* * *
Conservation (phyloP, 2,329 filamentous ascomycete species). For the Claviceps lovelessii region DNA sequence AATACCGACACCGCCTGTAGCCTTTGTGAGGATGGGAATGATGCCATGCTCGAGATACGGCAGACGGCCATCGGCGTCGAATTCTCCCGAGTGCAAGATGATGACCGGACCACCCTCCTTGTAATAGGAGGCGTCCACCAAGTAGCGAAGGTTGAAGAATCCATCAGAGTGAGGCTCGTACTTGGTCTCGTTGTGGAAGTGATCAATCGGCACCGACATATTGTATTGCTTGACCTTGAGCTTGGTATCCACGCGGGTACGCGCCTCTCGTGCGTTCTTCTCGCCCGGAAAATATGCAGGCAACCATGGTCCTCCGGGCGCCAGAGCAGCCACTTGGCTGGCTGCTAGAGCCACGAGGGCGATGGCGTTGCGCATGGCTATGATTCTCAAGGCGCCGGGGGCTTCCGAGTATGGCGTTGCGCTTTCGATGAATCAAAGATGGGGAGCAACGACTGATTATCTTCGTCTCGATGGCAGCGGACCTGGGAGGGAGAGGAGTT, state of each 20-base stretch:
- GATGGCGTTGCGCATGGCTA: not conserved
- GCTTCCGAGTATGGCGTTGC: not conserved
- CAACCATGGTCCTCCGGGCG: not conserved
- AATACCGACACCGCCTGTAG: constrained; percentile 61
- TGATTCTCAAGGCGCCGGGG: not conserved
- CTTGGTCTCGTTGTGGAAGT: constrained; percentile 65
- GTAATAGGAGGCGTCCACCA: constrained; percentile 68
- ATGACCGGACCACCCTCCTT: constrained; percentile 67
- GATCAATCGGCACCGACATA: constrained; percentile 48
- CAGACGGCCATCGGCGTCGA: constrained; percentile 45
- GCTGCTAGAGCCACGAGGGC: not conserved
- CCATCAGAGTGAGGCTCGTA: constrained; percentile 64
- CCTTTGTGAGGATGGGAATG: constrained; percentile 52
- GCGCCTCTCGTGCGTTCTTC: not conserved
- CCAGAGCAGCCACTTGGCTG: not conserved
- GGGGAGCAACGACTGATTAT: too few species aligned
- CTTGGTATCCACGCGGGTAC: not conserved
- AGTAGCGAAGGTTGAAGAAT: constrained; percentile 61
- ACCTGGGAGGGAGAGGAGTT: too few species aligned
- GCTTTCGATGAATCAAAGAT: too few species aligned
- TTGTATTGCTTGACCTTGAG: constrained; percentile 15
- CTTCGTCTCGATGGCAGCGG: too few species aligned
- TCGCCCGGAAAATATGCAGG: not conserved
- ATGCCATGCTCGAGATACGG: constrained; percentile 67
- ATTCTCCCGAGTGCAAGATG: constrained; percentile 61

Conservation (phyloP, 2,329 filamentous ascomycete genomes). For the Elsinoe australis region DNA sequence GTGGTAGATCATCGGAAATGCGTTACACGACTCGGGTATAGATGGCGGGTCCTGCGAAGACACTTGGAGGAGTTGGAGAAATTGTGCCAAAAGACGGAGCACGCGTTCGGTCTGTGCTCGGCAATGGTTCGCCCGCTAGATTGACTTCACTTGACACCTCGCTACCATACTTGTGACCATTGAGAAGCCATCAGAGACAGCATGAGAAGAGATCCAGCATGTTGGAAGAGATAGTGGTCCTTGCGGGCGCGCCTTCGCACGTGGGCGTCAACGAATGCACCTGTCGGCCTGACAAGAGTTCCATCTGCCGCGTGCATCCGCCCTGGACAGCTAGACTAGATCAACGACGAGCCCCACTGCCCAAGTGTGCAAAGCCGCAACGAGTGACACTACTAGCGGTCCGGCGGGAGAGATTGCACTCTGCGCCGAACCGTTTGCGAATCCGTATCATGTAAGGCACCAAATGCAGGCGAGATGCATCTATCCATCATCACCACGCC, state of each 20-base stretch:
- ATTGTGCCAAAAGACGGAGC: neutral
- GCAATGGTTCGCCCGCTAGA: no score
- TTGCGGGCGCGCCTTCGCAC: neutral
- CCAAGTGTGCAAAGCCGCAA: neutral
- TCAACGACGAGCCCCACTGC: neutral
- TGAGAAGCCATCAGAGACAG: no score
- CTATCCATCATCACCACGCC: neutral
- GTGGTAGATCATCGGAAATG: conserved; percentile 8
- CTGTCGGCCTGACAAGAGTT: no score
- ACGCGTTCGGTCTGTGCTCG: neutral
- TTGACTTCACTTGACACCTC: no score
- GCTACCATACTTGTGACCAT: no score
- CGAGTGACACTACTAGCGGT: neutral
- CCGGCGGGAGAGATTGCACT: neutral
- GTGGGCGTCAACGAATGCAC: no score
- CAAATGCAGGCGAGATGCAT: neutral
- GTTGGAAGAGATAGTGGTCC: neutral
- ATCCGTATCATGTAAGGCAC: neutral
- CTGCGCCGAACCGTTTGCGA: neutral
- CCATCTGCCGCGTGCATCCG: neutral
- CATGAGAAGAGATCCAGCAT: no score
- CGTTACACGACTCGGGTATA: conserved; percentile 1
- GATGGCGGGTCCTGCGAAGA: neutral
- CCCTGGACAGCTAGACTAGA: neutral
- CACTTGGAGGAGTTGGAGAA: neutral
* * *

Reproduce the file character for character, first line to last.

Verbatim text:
Conservation (phyloP, 2,329 filamentous ascomycete species). For the Claviceps lovelessii region DNA sequence AATACCGACACCGCCTGTAGCCTTTGTGAGGATGGGAATGATGCCATGCTCGAGATACGGCAGACGGCCATCGGCGTCGAATTCTCCCGAGTGCAAGATGATGACCGGACCACCCTCCTTGTAATAGGAGGCGTCCACCAAGTAGCGAAGGTTGAAGAATCCATCAGAGTGAGGCTCGTACTTGGTCTCGTTGTGGAAGTGATCAATCGGCACCGACATATTGTATTGCTTGACCTTGAGCTTGGTATCCACGCGGGTACGCGCCTCTCGTGCGTTCTTCTCGCCCGGAAAATATGCAGGCAACCATGGTCCTCCGGGCGCCAGAGCAGCCACTTGGCTGGCTGCTAGAGCCACGAGGGCGATGGCGTTGCGCATGGCTATGATTCTCAAGGCGCCGGGGGCTTCCGAGTATGGCGTTGCGCTTTCGATGAATCAAAGATGGGGAGCAACGACTGATTATCTTCGTCTCGATGGCAGCGGACCTGGGAGGGAGAGGAGTT, state of each 20-base stretch:
- GATGGCGTTGCGCATGGCTA: not conserved
- GCTTCCGAGTATGGCGTTGC: not conserved
- CAACCATGGTCCTCCGGGCG: not conserved
- AATACCGACACCGCCTGTAG: constrained; percentile 61
- TGATTCTCAAGGCGCCGGGG: not conserved
- CTTGGTCTCGTTGTGGAAGT: constrained; percentile 65
- GTAATAGGAGGCGTCCACCA: constrained; percentile 68
- ATGACCGGACCACCCTCCTT: constrained; percentile 67
- GATCAATCGGCACCGACATA: constrained; percentile 48
- CAGACGGCCATCGGCGTCGA: constrained; percentile 45
- GCTGCTAGAGCCACGAGGGC: not conserved
- CCATCAGAGTGAGGCTCGTA: constrained; percentile 64
- CCTTTGTGAGGATGGGAATG: constrained; percentile 52
- GCGCCTCTCGTGCGTTCTTC: not conserved
- CCAGAGCAGCCACTTGGCTG: not conserved
- GGGGAGCAACGACTGATTAT: too few species aligned
- CTTGGTATCCACGCGGGTAC: not conserved
- AGTAGCGAAGGTTGAAGAAT: constrained; percentile 61
- ACCTGGGAGGGAGAGGAGTT: too few species aligned
- GCTTTCGATGAATCAAAGAT: too few species aligned
- TTGTATTGCTTGACCTTGAG: constrained; percentile 15
- CTTCGTCTCGATGGCAGCGG: too few species aligned
- TCGCCCGGAAAATATGCAGG: not conserved
- ATGCCATGCTCGAGATACGG: constrained; percentile 67
- ATTCTCCCGAGTGCAAGATG: constrained; percentile 61

Conservation (phyloP, 2,329 filamentous ascomycete genomes). For the Elsinoe australis region DNA sequence GTGGTAGATCATCGGAAATGCGTTACACGACTCGGGTATAGATGGCGGGTCCTGCGAAGACACTTGGAGGAGTTGGAGAAATTGTGCCAAAAGACGGAGCACGCGTTCGGTCTGTGCTCGGCAATGGTTCGCCCGCTAGATTGACTTCACTTGACACCTCGCTACCATACTTGTGACCATTGAGAAGCCATCAGAGACAGCATGAGAAGAGATCCAGCATGTTGGAAGAGATAGTGGTCCTTGCGGGCGCGCCTTCGCACGTGGGCGTCAACGAATGCACCTGTCGGCCTGACAAGAGTTCCATCTGCCGCGTGCATCCGCCCTGGACAGCTAGACTAGATCAACGACGAGCCCCACTGCCCAAGTGTGCAAAGCCGCAACGAGTGACACTACTAGCGGTCCGGCGGGAGAGATTGCACTCTGCGCCGAACCGTTTGCGAATCCGTATCATGTAAGGCACCAAATGCAGGCGAGATGCATCTATCCATCATCACCACGCC, state of each 20-base stretch:
- ATTGTGCCAAAAGACGGAGC: neutral
- GCAATGGTTCGCCCGCTAGA: no score
- TTGCGGGCGCGCCTTCGCAC: neutral
- CCAAGTGTGCAAAGCCGCAA: neutral
- TCAACGACGAGCCCCACTGC: neutral
- TGAGAAGCCATCAGAGACAG: no score
- CTATCCATCATCACCACGCC: neutral
- GTGGTAGATCATCGGAAATG: conserved; percentile 8
- CTGTCGGCCTGACAAGAGTT: no score
- ACGCGTTCGGTCTGTGCTCG: neutral
- TTGACTTCACTTGACACCTC: no score
- GCTACCATACTTGTGACCAT: no score
- CGAGTGACACTACTAGCGGT: neutral
- CCGGCGGGAGAGATTGCACT: neutral
- GTGGGCGTCAACGAATGCAC: no score
- CAAATGCAGGCGAGATGCAT: neutral
- GTTGGAAGAGATAGTGGTCC: neutral
- ATCCGTATCATGTAAGGCAC: neutral
- CTGCGCCGAACCGTTTGCGA: neutral
- CCATCTGCCGCGTGCATCCG: neutral
- CATGAGAAGAGATCCAGCAT: no score
- CGTTACACGACTCGGGTATA: conserved; percentile 1
- GATGGCGGGTCCTGCGAAGA: neutral
- CCCTGGACAGCTAGACTAGA: neutral
- CACTTGGAGGAGTTGGAGAA: neutral